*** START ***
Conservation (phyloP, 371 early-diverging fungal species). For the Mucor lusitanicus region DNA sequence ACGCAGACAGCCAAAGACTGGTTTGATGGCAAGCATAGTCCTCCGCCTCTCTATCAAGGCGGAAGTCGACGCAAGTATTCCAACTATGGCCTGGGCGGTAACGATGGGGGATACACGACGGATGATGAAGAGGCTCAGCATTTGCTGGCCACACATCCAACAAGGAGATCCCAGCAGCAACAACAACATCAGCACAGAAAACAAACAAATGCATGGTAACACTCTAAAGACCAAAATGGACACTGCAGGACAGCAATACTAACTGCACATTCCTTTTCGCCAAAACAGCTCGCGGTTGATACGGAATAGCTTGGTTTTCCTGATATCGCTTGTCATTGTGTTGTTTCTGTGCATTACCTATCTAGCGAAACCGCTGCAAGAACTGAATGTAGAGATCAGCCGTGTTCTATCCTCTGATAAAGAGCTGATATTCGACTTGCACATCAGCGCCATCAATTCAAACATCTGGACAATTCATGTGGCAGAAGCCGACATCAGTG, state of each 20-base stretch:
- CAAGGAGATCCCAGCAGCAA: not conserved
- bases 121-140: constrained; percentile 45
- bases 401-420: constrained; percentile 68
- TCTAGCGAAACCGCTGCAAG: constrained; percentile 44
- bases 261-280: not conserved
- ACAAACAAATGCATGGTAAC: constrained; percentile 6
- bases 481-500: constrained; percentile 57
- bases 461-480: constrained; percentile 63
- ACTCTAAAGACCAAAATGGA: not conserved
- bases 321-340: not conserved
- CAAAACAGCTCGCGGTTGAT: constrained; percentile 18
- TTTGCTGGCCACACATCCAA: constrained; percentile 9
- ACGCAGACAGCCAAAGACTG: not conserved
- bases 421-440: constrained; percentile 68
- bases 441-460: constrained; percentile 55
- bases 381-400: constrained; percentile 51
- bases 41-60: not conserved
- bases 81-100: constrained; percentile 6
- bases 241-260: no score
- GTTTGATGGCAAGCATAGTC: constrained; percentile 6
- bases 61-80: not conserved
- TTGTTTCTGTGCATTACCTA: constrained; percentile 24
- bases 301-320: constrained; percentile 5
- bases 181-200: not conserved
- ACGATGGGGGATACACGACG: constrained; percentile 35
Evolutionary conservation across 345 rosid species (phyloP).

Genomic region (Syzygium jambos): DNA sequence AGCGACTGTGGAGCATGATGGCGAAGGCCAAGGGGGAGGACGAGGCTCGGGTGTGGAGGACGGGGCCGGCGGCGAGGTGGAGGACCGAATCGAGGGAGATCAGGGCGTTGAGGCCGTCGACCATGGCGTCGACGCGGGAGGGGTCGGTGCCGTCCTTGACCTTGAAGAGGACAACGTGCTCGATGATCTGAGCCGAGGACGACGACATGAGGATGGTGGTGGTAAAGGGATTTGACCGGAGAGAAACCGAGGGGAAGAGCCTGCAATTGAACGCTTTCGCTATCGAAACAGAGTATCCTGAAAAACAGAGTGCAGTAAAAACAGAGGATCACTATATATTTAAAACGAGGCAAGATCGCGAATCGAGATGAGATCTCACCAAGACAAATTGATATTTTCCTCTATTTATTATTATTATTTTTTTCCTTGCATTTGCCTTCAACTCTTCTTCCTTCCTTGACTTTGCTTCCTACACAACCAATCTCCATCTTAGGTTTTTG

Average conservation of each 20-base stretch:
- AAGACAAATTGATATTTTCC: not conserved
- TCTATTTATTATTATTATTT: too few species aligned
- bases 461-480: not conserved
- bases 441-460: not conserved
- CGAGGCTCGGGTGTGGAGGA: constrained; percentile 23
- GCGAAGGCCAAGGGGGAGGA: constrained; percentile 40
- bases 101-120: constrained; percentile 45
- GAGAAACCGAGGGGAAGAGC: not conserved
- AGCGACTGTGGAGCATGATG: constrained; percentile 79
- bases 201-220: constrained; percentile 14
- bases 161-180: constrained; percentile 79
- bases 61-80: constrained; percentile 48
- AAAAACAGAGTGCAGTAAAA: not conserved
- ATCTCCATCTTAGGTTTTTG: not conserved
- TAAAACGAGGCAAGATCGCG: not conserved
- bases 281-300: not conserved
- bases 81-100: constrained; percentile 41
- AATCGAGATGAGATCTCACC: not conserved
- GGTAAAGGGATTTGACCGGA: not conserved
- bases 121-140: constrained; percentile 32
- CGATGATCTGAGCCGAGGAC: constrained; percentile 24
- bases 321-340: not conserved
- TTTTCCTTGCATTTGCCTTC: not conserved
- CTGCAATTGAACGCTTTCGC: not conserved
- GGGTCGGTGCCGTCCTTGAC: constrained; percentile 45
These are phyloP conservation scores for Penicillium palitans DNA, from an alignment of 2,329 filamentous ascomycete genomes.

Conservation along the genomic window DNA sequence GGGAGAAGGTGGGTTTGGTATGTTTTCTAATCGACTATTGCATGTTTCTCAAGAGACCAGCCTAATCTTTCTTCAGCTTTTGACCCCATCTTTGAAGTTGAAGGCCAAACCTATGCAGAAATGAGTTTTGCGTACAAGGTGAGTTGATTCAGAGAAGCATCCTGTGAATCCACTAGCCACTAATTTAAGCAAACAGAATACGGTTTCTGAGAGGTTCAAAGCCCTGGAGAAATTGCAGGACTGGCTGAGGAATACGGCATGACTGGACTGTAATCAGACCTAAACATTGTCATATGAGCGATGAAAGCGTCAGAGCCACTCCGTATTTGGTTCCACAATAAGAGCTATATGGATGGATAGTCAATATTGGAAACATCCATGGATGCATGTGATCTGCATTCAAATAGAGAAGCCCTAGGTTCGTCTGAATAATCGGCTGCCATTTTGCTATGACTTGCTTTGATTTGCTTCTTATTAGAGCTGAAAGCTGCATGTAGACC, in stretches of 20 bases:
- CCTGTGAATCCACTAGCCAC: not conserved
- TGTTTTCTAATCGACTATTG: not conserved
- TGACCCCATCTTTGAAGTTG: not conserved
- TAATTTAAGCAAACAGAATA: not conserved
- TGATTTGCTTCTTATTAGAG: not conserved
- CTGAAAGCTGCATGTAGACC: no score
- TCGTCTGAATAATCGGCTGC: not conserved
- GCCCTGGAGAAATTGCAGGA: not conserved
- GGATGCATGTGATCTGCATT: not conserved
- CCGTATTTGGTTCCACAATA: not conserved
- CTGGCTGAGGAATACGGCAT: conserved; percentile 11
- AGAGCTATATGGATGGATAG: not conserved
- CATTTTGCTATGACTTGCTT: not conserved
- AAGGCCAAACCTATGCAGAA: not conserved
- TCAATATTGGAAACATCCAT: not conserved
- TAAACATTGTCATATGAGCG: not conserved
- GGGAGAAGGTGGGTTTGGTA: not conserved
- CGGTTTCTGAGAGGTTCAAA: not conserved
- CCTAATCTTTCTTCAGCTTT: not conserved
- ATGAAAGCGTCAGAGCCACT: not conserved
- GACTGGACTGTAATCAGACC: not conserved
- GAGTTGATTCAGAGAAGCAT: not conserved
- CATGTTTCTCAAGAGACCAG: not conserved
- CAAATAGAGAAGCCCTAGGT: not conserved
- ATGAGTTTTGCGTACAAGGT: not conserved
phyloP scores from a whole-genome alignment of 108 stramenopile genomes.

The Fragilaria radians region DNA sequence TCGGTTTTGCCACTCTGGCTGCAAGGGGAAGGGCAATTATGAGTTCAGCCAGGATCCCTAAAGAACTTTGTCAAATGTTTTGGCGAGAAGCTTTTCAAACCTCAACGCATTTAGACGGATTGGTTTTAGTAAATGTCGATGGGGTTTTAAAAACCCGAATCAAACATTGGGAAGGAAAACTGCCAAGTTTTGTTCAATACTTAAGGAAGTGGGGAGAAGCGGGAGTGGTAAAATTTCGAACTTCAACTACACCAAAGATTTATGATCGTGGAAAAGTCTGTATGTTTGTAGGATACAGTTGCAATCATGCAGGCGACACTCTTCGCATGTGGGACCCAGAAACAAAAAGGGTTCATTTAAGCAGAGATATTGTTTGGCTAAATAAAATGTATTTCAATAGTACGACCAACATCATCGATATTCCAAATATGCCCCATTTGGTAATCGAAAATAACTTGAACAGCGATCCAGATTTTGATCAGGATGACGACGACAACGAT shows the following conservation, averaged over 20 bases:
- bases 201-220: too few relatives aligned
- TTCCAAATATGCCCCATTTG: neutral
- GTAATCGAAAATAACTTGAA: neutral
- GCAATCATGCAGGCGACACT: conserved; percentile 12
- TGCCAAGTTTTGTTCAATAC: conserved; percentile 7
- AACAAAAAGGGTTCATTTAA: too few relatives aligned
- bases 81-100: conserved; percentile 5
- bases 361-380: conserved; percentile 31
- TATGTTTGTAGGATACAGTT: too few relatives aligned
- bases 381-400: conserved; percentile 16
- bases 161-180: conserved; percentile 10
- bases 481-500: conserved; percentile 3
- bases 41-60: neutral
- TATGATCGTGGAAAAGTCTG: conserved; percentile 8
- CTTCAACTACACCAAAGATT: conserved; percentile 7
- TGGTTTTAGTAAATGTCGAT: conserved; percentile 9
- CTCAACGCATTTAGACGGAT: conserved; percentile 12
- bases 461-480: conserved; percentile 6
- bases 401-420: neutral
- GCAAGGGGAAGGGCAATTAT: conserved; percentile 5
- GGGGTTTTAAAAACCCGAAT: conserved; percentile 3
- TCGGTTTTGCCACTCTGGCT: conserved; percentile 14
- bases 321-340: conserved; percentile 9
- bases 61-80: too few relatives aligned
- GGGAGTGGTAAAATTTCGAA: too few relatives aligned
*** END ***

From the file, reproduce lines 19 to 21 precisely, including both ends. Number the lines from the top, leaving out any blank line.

- bases 81-100: constrained; percentile 6
- bases 241-260: no score
- GTTTGATGGCAAGCATAGTC: constrained; percentile 6